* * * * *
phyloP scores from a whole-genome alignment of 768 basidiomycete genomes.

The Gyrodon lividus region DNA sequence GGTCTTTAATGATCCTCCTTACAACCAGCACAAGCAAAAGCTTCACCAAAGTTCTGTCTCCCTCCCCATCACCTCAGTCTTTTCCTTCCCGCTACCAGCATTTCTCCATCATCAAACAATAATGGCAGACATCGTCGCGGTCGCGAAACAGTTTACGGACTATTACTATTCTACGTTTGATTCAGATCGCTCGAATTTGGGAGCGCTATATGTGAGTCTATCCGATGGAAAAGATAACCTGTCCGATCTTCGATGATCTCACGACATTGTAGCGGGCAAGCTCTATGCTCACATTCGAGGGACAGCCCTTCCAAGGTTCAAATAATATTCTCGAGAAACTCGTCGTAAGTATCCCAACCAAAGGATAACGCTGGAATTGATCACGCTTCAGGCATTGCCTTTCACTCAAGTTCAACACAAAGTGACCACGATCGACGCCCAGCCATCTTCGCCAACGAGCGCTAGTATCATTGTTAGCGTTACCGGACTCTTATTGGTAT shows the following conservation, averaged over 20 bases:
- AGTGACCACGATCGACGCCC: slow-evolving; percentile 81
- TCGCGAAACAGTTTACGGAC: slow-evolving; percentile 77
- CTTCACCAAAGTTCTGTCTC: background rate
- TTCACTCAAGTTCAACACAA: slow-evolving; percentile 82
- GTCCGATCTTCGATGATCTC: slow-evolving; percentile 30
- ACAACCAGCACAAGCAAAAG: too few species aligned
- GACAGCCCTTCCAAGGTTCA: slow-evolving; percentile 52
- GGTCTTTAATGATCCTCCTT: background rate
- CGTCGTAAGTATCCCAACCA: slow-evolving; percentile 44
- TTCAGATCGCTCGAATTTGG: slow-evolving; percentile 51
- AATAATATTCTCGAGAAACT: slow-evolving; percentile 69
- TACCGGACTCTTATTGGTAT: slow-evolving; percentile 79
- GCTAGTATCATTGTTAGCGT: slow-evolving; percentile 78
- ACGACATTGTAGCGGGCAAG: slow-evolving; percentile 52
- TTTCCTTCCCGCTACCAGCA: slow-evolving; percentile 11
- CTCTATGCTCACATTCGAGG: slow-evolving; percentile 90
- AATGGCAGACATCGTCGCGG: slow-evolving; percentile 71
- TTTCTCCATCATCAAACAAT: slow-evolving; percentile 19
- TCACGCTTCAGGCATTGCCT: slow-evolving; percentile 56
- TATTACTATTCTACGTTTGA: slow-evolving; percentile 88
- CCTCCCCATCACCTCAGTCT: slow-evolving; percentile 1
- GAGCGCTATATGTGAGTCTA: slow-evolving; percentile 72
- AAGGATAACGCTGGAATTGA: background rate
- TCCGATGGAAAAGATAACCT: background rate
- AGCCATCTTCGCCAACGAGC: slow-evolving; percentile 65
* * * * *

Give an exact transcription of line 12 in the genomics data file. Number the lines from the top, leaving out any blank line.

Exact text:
- TTCAGATCGCTCGAATTTGG: slow-evolving; percentile 51